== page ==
People who breathe in contaminated water vapour in bar and restaurant terraces in Spain are running the risk of catching Legionnaire's disease.
Spanish Plage Control Consortium ANECPLA has issued a warning about the health risks people are running if bar and restaurant owners aren't aware of the hygiene requirement of the increasingly popular mist sprayers.
“If the water tanks aren’t cleaned, the heat and humidity make them the perfect breeding ground for legionella bacteria,” ANECPLA president Santa Gil told national daily ABC.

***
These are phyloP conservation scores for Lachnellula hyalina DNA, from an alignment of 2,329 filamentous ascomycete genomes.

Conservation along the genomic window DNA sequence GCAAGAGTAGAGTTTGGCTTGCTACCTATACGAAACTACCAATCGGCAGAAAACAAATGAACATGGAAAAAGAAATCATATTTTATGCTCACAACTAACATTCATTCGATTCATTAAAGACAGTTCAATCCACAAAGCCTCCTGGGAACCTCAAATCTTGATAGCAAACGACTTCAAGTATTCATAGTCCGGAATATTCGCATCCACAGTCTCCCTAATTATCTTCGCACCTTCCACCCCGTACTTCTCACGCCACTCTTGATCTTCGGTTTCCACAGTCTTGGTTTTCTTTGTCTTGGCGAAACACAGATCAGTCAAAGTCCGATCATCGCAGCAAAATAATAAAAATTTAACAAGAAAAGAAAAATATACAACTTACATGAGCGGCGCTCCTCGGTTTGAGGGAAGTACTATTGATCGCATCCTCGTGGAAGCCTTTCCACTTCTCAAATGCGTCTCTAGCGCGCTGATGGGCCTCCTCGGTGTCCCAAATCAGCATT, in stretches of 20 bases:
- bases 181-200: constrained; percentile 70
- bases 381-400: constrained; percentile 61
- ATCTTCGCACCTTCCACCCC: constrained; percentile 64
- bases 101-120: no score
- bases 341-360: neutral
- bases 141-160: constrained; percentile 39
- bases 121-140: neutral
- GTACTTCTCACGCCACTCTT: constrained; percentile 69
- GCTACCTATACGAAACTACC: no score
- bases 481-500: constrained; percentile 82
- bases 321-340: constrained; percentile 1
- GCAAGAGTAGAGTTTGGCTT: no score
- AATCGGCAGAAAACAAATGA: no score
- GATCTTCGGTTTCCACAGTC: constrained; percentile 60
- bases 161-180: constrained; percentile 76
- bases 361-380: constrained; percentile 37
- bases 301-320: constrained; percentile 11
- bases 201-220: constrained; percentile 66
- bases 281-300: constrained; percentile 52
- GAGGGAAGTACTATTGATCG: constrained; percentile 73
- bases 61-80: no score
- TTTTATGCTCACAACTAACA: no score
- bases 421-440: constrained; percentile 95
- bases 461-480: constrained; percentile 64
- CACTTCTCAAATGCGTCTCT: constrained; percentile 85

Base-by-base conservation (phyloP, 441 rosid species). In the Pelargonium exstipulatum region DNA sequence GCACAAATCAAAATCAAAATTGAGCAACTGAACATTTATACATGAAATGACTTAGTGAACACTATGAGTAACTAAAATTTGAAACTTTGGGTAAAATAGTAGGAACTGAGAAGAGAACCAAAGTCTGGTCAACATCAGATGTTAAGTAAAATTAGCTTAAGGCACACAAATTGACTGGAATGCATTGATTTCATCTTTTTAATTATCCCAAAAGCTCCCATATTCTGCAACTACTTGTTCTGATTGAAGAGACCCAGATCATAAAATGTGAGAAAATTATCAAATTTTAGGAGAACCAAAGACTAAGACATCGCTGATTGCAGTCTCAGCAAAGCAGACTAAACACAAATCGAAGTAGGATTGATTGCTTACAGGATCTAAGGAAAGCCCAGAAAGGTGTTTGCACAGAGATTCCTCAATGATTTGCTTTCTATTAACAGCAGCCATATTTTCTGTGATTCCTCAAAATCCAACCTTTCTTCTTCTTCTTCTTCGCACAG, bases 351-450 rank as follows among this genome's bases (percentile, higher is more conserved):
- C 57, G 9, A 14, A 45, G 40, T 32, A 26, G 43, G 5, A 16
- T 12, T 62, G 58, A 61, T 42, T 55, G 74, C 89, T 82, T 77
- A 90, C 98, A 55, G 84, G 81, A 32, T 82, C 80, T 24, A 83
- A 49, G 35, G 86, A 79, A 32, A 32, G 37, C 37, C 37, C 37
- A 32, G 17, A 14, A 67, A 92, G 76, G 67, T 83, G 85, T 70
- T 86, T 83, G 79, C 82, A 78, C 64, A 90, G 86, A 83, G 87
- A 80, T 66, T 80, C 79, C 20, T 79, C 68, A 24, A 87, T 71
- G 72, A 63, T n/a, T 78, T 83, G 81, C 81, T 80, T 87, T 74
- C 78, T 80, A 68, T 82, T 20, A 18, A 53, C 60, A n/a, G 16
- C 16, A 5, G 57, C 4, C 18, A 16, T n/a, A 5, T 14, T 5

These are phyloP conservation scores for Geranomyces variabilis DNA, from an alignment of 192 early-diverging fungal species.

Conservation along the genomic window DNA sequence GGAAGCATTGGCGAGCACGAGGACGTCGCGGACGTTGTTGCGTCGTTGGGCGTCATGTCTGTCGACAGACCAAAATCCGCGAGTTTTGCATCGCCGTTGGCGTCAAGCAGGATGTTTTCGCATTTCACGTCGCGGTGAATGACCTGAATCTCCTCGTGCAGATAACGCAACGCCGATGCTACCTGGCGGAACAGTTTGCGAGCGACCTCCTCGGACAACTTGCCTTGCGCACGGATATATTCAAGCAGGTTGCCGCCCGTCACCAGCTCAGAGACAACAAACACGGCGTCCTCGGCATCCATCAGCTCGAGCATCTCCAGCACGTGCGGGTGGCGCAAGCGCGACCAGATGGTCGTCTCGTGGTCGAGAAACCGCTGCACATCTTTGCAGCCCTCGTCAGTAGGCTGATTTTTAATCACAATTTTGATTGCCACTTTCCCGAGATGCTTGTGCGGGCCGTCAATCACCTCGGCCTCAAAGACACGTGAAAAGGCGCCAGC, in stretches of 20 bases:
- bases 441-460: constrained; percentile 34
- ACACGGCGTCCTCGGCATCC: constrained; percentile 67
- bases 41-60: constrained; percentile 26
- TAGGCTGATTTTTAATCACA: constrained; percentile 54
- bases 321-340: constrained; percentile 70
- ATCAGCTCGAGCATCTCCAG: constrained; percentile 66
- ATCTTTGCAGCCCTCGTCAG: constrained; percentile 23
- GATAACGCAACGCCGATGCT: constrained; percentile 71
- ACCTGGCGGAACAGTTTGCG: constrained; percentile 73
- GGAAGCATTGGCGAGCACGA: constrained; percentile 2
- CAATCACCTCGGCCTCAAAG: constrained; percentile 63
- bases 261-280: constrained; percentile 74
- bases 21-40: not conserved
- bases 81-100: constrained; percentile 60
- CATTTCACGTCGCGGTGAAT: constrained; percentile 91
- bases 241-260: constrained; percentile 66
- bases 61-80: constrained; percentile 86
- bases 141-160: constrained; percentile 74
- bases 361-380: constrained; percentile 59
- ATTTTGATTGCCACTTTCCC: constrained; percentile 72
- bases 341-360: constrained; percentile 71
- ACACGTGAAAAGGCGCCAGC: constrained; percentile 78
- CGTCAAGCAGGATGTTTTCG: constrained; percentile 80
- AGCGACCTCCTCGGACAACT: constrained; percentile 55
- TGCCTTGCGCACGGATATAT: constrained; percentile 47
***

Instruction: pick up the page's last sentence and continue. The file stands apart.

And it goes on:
“If a person breathes in one of these bacteria, they can end up with legionellosis or pneumonia.”
Public awareness campaigns are being carried out in cities across Spain to prevent the spread of this potentially fatal disease.
The time between the patient's exposure to the bacterium and the onset of illness is usually two to ten days.
If you're suffering from a fever, chills, a cough or stomach problems and you think you may have been exposed to waterborne bacteria, make sure you see a doctor.
People of any age may suffer from Legionnaires' disease, but the illness most often affects middle-aged and older persons, particularly those who smoke cigarettes or have chronic lung disease.
Legionellosis is usually associated with hotels, fountains, cruise ships and hospitals with complex drinking water and cooling systems.